Pulmonary embolisms (PE) could be excluded as a possibility in patients meeting all eight of the pulmonary embolism rule-out criteria (PERC) in low-risk scenarios, allowing physicians to bypass tests such as CT exams typically ordered after a positive D-dimer test, according to a literature review published online Dec. 15 in Annals of Emergency Medicine.
Typically, patients with PE present to the emergency department with nonspecific clinical symptoms. “Emergency physicians have been increasing their use of diagnostic testing in an attempt to avoid missing this potentially life-threatening diagnosis, increasing both costs and use of medical resources,” wrote Subhash Chandra, MD, of Greater Baltimore Medical Center in Towson, Md., and colleagues.
The PERC clinical decision rule was developed to provide pretest probability of PE and determine which patients could defer D-dimer testing, and thus avoid subsequent imaging.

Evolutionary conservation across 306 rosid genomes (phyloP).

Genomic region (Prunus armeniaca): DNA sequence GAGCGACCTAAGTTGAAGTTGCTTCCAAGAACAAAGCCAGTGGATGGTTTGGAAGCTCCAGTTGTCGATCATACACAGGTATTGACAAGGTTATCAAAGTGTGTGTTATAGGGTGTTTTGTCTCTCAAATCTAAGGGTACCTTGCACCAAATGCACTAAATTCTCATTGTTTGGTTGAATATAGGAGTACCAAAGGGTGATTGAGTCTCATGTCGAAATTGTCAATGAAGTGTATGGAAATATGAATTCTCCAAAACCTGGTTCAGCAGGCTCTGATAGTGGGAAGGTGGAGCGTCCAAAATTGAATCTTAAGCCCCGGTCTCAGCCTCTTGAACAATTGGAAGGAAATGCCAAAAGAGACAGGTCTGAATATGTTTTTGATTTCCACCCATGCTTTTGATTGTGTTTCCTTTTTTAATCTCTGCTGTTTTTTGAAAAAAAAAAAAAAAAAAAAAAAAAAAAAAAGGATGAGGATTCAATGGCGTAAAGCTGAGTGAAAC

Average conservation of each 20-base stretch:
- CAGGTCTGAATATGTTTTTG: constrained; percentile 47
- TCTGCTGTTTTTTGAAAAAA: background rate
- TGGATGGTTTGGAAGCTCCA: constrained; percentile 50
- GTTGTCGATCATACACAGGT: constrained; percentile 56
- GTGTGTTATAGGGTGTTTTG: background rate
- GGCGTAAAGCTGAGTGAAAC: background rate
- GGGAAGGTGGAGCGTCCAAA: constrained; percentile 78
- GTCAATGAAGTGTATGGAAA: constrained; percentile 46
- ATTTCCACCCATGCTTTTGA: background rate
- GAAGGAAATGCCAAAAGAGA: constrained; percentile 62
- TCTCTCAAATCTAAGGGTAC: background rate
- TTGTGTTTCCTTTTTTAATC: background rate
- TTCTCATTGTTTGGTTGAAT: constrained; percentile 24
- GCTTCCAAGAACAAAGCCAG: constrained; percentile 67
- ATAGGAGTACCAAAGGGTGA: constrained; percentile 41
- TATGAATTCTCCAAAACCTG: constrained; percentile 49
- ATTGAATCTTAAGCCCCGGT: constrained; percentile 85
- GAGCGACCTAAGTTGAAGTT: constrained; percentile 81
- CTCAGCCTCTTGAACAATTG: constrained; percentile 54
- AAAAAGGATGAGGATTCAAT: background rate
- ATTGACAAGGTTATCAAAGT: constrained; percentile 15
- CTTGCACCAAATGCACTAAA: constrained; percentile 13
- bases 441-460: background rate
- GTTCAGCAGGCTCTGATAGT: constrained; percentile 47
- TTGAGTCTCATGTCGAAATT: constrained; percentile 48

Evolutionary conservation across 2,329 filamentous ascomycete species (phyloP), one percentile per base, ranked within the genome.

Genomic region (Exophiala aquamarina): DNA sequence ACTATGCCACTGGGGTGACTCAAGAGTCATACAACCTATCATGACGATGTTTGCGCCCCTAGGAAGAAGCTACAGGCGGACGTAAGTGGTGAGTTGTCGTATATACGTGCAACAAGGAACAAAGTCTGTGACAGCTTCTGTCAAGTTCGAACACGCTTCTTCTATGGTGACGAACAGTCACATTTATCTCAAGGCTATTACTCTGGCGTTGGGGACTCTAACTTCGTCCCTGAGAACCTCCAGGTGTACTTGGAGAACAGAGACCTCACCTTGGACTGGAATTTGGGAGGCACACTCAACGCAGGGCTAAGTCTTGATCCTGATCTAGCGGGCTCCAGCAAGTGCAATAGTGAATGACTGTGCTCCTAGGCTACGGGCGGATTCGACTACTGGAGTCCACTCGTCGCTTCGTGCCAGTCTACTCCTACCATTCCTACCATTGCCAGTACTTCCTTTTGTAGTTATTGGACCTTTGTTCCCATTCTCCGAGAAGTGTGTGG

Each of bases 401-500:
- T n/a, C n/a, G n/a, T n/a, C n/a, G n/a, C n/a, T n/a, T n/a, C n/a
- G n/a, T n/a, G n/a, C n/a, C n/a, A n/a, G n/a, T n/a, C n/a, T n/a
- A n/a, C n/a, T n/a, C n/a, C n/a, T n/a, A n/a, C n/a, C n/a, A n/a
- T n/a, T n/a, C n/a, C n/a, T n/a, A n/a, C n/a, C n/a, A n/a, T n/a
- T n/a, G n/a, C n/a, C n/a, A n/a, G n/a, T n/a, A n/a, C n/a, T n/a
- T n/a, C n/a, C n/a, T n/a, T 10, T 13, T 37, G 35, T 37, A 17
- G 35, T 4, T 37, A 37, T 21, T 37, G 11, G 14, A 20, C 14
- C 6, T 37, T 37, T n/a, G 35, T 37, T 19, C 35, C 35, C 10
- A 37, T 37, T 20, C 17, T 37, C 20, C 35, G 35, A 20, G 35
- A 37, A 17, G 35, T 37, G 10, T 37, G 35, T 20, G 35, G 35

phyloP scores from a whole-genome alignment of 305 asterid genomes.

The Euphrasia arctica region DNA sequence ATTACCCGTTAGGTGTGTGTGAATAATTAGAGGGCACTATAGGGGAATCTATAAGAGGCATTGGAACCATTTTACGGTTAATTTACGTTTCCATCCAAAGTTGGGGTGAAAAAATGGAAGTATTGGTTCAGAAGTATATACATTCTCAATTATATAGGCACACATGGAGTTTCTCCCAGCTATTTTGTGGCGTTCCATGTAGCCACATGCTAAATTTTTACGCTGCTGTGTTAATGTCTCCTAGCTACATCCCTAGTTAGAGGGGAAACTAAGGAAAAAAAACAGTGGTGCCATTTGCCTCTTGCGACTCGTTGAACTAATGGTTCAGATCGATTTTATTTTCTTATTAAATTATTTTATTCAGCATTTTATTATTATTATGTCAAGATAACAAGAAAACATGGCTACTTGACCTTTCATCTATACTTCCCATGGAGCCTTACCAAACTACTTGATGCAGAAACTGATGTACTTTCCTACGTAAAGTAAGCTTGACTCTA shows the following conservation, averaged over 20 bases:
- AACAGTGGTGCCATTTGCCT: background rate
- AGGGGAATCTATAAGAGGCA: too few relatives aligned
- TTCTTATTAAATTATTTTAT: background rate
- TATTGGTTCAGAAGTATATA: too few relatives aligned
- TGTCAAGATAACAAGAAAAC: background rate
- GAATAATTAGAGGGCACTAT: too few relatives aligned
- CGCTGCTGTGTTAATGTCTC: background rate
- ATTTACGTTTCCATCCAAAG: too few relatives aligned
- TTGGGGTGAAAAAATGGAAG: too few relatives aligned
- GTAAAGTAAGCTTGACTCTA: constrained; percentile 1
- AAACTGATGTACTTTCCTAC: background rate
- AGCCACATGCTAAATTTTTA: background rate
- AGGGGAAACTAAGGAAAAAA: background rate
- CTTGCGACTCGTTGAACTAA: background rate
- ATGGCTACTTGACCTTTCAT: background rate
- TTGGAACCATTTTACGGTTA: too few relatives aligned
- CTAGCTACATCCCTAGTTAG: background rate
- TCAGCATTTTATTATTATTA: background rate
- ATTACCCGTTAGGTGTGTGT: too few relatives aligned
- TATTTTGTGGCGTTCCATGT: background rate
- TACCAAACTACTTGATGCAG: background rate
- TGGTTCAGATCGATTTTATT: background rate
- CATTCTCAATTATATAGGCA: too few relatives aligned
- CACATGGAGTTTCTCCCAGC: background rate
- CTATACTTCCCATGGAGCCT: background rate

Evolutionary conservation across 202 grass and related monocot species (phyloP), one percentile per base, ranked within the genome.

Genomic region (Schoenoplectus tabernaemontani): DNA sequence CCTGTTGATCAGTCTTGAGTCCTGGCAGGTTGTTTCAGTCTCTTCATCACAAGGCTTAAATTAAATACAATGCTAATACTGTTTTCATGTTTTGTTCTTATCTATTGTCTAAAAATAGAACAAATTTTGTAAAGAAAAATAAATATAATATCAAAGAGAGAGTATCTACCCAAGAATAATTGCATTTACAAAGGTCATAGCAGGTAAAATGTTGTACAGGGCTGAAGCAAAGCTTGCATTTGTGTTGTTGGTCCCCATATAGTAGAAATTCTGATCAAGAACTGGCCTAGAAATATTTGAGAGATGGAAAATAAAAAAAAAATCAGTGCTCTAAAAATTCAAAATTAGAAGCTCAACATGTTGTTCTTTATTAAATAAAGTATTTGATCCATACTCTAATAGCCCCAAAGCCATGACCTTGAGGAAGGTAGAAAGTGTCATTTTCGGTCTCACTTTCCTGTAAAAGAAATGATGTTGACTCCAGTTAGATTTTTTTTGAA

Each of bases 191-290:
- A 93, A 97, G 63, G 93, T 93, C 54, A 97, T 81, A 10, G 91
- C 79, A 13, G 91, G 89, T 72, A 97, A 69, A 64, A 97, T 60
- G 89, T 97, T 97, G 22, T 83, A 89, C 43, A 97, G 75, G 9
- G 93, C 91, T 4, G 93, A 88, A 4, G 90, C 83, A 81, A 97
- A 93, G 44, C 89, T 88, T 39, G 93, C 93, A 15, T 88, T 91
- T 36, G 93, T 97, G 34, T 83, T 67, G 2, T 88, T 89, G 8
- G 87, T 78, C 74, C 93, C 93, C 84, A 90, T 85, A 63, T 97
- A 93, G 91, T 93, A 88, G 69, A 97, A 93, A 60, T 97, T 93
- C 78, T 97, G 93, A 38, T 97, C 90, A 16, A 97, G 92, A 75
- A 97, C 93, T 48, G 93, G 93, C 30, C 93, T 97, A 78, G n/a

The researchers conducted a systemic review and meta-analysis to summarize the diagnostic accuracy and reliability of PERC.
Chandra and colleagues reviewed 11 studies of PERC which included 13,885 patients and found 97 percent sensitivity for pulmonary embolism. Specificity was lower at 23 percent, but the researchers said it was acceptable. PERC missed fewer than 0.5 percent of pulmonary embolisms.
"Our study has the potential to reduce both costs and the use of medical resources, particularly CT scans, which subject patients to radiation," Chandra said in a statement. “The PERC rule can be used with confidence in settings of low pretest probability. Our study found consistent high sensitivity and negative predictive value of PERC with very few pulmonary embolisms missed.”
The researchers determined the findings provided level 2 evidence, which demonstrates accuracy in either a single large and broad prospective study or validation in small settings that differ from one another.
"Application of a well-validated clinical decision rule like PERC should decrease the excessive testing that has resulted from physician fears of litigation over missing pulmonary embolisms," concluded Chandra.